Learning to enjoy nature through generational adventures

November’s almost gone, but I love the peaceful weeks this month offers before the snow flies, the holidays encroach and winter settles in. My husband Mike and I enjoy hiking in November, although we learned the hard way to be aware of hunters. We hiked at the Muscatatuck Wildlife Reserve once in November, clueless that hunting was allowed in-season. We had to skedaddle when we heard shotguns go off.

I grew up in a family of women — it was just my widowed mother, my two sisters and me — so I wasn’t exposed to outdoor pursuits like hunting and fishing. I recall my mother telling me in her childhood, my grandpa hunted to put meat on the table. He usually took my Aunt Jean — my mother’s younger sister—with him. Aunt Jeannie liked the outdoors and was a good shot. Knowing my mother, she was happy to stay home, curled up with a book. My grandpa had three daughters and was no doubt thrilled to have at least one who liked to tromp the woods and hunt with him.

Mom didn’t tell me until the end of her life how much she missed eating squirrel and rabbit. She remembered her dad bringing home small game from hunting trips, and my grandma frying it up in an iron skillet. Mom could fry up a mean fried chicken, but that was the wildest game she served when I was growing up.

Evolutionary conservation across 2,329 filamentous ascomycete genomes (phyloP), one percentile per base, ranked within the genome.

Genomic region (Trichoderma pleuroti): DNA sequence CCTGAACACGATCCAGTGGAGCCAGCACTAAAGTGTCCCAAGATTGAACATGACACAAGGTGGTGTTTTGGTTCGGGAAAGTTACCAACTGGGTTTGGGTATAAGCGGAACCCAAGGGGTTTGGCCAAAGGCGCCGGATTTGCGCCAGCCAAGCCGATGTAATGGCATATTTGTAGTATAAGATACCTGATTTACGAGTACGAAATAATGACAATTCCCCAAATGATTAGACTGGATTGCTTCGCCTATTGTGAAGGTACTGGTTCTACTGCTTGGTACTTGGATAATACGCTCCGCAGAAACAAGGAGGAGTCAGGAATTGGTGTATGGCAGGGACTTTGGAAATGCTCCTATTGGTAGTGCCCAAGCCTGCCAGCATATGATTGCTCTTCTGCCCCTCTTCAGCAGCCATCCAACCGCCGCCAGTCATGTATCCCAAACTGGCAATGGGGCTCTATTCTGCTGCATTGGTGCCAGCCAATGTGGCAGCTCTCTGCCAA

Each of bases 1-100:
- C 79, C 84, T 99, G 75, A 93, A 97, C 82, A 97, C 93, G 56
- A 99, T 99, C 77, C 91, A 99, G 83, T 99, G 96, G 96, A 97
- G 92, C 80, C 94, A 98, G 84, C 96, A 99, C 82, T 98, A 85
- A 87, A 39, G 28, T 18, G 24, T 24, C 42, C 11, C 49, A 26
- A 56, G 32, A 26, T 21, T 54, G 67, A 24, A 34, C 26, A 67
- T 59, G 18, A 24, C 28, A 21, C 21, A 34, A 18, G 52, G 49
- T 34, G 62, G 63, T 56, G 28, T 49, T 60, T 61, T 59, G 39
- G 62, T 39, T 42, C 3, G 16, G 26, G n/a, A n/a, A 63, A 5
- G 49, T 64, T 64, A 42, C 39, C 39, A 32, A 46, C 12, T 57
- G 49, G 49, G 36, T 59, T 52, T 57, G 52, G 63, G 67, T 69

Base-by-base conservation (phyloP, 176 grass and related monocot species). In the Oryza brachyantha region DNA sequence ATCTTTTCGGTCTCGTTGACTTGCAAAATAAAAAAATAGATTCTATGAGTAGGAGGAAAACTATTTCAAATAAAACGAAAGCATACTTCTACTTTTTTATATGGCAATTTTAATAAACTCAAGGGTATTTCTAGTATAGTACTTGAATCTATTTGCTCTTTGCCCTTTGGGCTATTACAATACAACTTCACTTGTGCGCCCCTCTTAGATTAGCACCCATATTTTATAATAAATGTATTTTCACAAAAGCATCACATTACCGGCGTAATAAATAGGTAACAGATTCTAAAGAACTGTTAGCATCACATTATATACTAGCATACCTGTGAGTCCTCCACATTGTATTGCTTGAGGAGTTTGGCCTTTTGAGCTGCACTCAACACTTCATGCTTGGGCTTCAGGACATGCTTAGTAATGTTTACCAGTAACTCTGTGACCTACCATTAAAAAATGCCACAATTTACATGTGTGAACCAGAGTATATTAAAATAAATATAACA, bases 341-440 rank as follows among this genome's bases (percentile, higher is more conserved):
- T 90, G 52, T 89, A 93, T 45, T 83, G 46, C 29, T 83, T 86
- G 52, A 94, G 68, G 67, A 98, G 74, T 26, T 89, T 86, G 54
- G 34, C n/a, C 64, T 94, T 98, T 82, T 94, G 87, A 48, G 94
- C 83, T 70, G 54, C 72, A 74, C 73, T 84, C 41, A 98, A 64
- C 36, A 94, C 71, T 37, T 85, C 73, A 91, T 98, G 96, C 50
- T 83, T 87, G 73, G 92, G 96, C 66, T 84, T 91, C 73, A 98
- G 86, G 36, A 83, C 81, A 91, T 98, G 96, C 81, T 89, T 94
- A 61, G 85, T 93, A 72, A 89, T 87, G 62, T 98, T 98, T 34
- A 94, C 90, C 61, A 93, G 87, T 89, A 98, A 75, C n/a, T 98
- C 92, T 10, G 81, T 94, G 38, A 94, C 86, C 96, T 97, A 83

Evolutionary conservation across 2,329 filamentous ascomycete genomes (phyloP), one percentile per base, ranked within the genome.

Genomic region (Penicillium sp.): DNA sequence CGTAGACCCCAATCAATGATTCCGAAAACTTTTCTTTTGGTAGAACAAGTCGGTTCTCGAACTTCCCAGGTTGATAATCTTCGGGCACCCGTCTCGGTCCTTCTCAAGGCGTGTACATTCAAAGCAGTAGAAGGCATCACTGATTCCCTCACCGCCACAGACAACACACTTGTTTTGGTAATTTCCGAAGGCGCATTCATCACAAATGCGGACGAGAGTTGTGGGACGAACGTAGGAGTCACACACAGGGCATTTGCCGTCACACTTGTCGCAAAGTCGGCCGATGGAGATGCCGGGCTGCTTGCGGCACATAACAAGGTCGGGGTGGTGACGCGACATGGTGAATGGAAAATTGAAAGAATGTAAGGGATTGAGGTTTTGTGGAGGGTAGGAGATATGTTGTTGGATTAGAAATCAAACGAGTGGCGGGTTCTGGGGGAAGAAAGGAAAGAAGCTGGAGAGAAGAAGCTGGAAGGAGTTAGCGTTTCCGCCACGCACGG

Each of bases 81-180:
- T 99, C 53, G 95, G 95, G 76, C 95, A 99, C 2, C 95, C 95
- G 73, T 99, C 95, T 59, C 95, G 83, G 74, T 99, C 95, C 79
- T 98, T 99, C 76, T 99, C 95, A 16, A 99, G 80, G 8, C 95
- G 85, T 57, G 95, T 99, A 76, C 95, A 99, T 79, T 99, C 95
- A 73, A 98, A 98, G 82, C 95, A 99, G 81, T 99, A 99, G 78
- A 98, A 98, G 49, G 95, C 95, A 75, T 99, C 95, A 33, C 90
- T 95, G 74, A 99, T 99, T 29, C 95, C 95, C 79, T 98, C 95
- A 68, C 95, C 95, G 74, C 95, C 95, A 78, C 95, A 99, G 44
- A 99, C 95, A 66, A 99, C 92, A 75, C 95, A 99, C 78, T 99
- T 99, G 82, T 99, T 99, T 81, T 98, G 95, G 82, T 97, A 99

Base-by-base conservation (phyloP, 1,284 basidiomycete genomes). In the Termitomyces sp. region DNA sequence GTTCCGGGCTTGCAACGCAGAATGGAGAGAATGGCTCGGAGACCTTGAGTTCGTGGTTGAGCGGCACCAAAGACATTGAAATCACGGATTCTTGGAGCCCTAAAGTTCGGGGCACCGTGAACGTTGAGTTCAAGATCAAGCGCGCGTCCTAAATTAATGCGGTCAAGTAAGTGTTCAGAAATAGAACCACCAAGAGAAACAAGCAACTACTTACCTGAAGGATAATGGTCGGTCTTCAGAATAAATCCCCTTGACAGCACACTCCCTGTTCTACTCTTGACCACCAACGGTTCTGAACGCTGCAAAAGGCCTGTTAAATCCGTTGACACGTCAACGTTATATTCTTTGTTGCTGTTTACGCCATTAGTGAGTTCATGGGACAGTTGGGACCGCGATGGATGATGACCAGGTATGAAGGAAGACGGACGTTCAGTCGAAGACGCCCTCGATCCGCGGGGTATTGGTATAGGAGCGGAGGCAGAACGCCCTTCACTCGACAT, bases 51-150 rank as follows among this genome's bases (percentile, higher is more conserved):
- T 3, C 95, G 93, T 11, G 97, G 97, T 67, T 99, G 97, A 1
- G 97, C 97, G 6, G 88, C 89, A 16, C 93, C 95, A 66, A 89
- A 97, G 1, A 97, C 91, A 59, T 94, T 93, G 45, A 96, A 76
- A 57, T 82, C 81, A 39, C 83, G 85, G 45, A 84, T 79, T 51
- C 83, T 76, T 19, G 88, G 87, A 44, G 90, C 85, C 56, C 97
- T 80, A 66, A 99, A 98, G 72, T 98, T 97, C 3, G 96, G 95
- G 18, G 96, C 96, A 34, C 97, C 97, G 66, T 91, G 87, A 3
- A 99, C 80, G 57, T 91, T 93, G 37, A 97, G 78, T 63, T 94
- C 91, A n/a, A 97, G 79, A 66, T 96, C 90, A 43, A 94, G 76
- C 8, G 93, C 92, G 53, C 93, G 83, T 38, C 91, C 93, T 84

Fish wasn’t on the childhood menu either. Mom didn’t care for fish, so we never ate it. Then I met Mike. He came from a long line of fisher folk. Childhood vacations for him were fishing trips to northern Minnesota or Canada. His grandfather started the tradition in the 1930’s. Mangases love chasing Walleyes and Northern Pike. It’s in their blood. Even his mother, the most petite feminine woman I’ve ever met, is gripped with fish fever. A photo of her with a 20-pound plus Northern Pike graced a Canadian resort brochure for years.

Mike kept working on me, and at least I learned to like eating fish — and steak without A-1 Sauce. But I told him from our earliest days together, I wasn’t going to go ‘up north’ to fish every vacation. I wanted to expose our sons to a lot of different experiences. Of course, we ended up taking the boys to northern Minnesota a few times, and as luck would have it, my sons now say those were their favorite summer vacations. They loved the unstructured days to swim in clear lakes and to run and play in the woods. All the “experiences” I gave them wore them out. Oh, the irony.

One of the last years my late father-in-law was healthy enough to travel, Mike and I vacationed with my in-laws in northern Ontario to experience a “real” Mangas fly-in fishing trip. I wasn’t sure I’d like the schedule: fish all day with a guide, eat shore lunches — what, no table service? — and sleep in rustic cabins, but I’m glad I went. There’s a peace and wildness found in the Northwoods that works its way into your soul. The dense forest of fir trees and the clear sparkling lakes are breathtaking. The call of the loons haunts you. The utter silence refreshes your spirit. And not to forget … the joy of reeling in a ‘big one.’

I’ll never be Annie Oakley or a fishing queen, but I’m glad I’ve been exposed to the great outdoors … even though at first I protested the idea, kicking and screaming. Time to settle in for winter now and enjoy a few good books. Happy Holidays, all.